Searching for and securing Professional Truck Driving Jobs

How do I find professional truck driving jobs?

There are many resources which offer truck job listings and other truck driving job resources, such as TheTrucker.com. In addition, there are numerous recruiting magazines which can be found in locations frequented by truckers, such as truck stops. Check out The Trucker Media Group’s national recruiting publications as a start.

For additional tips on getting a truck driving job, watch this video.

Visit TheTrucker.com/Jobs to view a complete listing of all job opportunities and to submit your application online.

What resources are available for people looking for professional truck driving jobs?

In addition to Truck Driving Job Resources found on TheTrucker.com and The Trucker Media Group’s national recruiting publications, nearly every carrier maintains a website, and most have pages including information on “jobs,” “careers,” or “employment.” Make a list of the aspects of a job that are important to you then compare your list to what is included on various carrier websites.

What should I know about truck driving job recruiters?

Truck Driver Recruiters’ jobs are to find individuals wanting to become truck drivers. Some recruiters will search for drivers already holding CDLs, while others may accommodate non-CDL holders.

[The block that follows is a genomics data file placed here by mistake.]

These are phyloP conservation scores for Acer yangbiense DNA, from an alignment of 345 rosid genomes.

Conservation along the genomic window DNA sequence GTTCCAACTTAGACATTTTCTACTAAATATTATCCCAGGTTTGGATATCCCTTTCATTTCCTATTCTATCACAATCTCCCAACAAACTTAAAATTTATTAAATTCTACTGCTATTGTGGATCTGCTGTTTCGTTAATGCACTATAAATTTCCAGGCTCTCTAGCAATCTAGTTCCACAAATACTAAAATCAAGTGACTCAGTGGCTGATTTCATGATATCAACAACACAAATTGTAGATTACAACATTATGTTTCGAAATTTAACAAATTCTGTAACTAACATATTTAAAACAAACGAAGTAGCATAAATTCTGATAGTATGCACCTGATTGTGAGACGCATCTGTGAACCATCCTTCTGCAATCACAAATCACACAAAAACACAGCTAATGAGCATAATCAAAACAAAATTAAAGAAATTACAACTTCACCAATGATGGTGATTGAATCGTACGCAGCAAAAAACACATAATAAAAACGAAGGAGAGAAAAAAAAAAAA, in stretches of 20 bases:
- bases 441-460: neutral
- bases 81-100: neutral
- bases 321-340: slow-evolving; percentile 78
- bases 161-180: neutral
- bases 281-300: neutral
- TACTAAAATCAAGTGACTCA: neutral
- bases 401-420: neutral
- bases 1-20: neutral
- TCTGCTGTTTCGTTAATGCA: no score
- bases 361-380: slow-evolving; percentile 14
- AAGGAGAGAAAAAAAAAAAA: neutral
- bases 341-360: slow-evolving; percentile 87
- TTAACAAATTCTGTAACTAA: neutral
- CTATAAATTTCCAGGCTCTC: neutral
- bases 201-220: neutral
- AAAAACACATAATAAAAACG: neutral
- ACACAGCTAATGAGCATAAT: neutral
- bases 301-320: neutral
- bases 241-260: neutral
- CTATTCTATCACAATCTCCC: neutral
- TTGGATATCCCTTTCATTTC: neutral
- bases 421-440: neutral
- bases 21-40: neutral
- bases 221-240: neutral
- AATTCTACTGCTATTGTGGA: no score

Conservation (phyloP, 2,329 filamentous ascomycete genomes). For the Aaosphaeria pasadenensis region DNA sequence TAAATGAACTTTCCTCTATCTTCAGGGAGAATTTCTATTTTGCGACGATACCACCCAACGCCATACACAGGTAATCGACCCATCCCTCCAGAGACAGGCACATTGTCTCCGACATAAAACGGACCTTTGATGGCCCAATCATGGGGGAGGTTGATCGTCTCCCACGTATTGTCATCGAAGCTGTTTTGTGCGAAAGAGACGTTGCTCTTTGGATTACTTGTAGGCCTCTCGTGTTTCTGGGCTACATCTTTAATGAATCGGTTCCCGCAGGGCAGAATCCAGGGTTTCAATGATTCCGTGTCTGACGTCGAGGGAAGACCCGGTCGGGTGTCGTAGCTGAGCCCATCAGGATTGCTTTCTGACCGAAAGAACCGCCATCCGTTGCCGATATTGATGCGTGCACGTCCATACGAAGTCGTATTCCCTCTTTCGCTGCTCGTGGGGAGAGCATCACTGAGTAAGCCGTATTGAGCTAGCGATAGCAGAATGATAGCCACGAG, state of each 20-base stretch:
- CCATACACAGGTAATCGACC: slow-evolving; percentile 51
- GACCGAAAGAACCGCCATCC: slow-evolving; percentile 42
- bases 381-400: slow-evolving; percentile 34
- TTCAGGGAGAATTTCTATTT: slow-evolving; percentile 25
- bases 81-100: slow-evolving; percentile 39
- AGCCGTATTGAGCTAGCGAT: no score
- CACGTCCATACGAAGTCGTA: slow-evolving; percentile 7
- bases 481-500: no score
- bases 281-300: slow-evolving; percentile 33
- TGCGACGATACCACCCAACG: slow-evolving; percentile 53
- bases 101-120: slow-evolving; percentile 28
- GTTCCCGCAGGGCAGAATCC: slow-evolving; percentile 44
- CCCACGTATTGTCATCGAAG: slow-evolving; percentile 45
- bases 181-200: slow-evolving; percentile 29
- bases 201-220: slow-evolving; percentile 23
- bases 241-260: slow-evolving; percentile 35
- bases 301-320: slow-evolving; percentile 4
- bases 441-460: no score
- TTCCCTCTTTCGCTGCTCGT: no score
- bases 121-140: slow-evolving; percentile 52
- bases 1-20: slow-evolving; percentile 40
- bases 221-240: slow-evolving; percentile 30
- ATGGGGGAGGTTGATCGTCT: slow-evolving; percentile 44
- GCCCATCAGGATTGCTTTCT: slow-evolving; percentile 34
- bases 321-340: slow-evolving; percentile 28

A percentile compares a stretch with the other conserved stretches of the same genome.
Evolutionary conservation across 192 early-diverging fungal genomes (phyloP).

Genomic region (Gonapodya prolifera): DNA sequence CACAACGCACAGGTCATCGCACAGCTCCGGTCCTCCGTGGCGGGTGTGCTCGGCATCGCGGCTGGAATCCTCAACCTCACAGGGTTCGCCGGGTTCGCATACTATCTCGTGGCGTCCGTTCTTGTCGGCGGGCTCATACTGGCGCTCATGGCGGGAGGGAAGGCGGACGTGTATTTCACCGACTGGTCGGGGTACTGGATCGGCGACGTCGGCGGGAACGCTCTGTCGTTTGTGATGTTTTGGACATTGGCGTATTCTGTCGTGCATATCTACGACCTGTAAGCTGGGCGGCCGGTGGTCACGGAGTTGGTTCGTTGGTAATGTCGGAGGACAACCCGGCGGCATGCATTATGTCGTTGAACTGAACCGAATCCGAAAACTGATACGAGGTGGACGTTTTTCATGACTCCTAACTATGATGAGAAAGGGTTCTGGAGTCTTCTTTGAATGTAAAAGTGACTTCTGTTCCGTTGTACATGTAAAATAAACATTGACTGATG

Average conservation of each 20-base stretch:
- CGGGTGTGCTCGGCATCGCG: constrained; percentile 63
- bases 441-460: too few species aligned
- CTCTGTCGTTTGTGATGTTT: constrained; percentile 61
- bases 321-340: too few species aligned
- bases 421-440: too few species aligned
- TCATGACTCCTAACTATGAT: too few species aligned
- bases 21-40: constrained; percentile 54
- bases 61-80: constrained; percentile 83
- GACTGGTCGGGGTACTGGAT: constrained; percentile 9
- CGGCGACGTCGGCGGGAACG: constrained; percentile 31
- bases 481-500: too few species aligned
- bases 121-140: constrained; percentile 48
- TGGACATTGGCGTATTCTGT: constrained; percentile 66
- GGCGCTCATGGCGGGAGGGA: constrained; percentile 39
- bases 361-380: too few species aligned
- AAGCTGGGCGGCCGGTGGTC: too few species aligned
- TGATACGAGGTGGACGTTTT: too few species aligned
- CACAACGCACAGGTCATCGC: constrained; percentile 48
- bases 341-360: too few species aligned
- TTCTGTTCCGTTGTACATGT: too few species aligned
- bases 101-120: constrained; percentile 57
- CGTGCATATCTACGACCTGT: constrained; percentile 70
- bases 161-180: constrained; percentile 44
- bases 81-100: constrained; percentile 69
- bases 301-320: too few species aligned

Keep in mind that companies use marketing strategies like slogans to attract interest among potential drivers. For instance, if a company advertises, “Great Home Time,” ask the recruiter for specifics. Don’t base your decision on slogans or promises without details.

How do I fill out an application for a professional truck driver position?

Applications for truck driver jobs are normally consistent with those for any other job, but they will likely ask about your CDL, endorsements, and other trucking-specific information. Do not include anything on an application that is not 100% truthful. Provide a complete picture of your experience and include all previous employers, job duties in various positions, etc. While you may be applying for an entry-level position with yet holding a CDL, other job experience and qualities may be relevant (i.e., self-motivation, working unsupervised, physical work, etc.)

TheTrucker.com provides an online application which can be submitted directly to all carriers from its website. Visit TheTrucker.com/Jobs to view a complete listing of all job opportunities and to submit your application online.

Is a resume and/or cover letter something I should sent to potential employers hiring truck drivers?

Most employers do not want resumes. They will check your record and learn about your education and experience elsewhere, and they will check your references. Any information you might include on a resume will likely already be covered in your application.

Cover letters are typically unnecessary unless the carrier requests them. In fact, cover letters can be detrimental if the language is too “flowery” or self-promoting. Likewise, if a cover letter is written poorly, it may be a red flag that you do not pay attention to detail. Yes, truck drivers need to be able to write, but the occupation doesn’t require dissertations.

How do I interview for a truck driving job?

You should “know your stuff” before interviewing. Understand that recruiters have heard everything before and will be suspicious if something you say doesn’t sound right. As with your application, be honest and factual.